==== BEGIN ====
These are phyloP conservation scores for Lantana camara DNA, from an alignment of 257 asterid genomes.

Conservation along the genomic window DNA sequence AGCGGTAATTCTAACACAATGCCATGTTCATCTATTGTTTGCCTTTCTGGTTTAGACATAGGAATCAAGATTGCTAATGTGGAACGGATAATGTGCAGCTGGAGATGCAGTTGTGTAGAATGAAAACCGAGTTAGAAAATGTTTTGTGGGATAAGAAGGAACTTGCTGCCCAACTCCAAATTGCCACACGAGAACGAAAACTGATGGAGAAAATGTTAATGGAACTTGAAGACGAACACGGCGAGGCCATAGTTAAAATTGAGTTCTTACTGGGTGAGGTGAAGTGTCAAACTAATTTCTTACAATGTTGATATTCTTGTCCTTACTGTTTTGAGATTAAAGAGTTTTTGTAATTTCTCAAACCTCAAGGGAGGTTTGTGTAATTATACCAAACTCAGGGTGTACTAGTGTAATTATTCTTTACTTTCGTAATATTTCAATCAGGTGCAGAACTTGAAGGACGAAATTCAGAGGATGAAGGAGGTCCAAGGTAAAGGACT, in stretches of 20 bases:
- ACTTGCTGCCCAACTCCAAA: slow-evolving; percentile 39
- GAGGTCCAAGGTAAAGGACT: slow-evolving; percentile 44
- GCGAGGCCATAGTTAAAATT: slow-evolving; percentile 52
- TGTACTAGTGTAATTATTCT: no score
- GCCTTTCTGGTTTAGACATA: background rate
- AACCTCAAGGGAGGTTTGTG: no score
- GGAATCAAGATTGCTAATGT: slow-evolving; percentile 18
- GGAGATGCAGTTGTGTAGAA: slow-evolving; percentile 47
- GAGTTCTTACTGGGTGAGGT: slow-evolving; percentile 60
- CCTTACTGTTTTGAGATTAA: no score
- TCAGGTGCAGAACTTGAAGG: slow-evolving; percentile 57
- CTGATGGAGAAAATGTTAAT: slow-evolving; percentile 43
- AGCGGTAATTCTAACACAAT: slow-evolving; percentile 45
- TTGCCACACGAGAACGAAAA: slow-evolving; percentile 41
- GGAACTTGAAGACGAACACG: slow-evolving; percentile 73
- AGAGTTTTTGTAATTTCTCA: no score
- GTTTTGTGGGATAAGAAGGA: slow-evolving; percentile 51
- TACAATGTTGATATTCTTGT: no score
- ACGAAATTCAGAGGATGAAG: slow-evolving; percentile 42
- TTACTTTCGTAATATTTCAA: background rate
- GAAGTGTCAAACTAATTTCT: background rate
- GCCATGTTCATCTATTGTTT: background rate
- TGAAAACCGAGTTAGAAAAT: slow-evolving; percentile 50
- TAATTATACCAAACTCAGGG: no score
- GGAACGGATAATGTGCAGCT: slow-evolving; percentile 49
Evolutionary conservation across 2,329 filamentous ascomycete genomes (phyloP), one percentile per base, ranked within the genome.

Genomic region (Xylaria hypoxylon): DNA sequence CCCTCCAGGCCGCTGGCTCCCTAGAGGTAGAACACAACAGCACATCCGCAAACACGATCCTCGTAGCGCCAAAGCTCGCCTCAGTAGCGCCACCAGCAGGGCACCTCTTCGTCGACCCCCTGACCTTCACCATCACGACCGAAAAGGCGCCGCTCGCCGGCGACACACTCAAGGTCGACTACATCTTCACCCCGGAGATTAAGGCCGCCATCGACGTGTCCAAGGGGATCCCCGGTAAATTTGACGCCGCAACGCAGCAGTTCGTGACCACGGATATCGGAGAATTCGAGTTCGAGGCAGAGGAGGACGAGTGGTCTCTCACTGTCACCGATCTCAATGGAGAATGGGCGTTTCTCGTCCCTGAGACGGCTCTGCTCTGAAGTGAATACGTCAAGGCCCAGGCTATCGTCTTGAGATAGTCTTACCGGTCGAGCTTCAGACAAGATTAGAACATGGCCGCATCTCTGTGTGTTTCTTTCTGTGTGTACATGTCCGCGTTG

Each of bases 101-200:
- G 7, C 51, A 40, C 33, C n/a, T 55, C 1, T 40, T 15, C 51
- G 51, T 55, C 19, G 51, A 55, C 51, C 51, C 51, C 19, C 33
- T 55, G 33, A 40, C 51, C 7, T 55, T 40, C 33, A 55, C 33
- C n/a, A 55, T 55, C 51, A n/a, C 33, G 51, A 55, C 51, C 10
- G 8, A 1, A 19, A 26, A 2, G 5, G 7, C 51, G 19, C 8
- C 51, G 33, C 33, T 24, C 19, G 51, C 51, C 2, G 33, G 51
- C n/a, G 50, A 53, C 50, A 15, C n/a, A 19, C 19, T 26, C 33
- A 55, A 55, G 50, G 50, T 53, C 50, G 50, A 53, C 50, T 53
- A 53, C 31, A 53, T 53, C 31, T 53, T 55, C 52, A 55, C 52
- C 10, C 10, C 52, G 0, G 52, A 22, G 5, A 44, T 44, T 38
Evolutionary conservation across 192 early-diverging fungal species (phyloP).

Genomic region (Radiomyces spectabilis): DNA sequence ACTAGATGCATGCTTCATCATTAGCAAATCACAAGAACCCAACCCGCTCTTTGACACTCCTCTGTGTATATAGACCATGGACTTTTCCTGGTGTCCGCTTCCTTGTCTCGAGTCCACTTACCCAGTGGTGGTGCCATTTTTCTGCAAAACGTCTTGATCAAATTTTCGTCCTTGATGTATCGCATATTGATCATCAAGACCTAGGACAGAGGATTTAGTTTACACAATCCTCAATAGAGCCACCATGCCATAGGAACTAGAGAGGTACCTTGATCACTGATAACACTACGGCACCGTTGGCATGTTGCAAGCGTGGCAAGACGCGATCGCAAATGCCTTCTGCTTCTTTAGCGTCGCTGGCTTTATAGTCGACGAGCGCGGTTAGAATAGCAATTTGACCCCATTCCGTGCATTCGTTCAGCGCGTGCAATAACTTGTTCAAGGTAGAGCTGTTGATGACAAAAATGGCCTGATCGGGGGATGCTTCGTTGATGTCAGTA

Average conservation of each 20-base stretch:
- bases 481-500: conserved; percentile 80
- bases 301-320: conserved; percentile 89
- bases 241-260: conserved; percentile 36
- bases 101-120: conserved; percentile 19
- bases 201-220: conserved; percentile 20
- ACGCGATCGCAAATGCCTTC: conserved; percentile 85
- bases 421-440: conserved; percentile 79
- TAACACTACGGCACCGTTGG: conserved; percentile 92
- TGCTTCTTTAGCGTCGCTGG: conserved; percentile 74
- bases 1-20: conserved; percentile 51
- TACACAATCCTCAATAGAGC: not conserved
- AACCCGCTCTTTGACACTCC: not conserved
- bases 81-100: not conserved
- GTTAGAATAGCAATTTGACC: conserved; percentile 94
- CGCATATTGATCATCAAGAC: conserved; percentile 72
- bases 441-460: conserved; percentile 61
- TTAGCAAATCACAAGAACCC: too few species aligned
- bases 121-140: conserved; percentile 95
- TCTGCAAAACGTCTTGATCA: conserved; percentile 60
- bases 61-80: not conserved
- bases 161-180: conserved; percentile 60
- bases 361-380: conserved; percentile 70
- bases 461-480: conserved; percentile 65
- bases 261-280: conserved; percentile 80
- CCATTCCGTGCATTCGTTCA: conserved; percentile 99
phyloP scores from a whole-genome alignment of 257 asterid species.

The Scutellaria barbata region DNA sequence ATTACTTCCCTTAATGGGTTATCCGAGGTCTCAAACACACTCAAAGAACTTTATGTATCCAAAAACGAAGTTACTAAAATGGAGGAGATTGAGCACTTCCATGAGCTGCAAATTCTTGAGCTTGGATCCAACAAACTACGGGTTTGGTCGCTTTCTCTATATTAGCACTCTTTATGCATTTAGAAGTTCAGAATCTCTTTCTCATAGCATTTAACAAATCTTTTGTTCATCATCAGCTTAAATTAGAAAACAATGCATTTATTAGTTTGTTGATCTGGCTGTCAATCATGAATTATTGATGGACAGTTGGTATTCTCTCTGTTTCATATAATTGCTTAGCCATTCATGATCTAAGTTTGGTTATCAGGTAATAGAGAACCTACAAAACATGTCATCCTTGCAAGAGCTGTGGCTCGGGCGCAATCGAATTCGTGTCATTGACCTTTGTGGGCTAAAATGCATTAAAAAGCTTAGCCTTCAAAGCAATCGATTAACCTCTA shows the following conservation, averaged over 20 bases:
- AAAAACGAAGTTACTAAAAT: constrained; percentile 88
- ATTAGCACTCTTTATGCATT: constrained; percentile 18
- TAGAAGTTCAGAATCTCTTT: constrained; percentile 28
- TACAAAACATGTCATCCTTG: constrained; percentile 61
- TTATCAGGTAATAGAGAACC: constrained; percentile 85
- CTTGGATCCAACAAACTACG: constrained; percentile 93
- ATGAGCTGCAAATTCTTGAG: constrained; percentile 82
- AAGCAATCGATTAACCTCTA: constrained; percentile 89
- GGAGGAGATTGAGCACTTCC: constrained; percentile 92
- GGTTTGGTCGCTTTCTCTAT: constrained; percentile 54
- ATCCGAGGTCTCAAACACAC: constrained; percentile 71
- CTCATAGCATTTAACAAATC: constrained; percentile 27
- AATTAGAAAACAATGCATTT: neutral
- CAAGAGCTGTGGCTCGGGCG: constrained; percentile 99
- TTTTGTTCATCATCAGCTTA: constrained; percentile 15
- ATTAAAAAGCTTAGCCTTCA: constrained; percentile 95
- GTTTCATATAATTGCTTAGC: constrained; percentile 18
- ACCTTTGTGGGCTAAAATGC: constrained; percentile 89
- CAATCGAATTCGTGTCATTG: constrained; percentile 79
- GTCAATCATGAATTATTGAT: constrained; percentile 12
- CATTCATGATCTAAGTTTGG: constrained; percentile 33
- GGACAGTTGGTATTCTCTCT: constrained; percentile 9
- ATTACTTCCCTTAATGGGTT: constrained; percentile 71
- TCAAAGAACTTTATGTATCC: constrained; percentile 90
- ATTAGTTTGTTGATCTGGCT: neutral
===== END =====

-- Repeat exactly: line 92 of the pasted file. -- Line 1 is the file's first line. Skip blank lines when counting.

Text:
- GGACAGTTGGTATTCTCTCT: constrained; percentile 9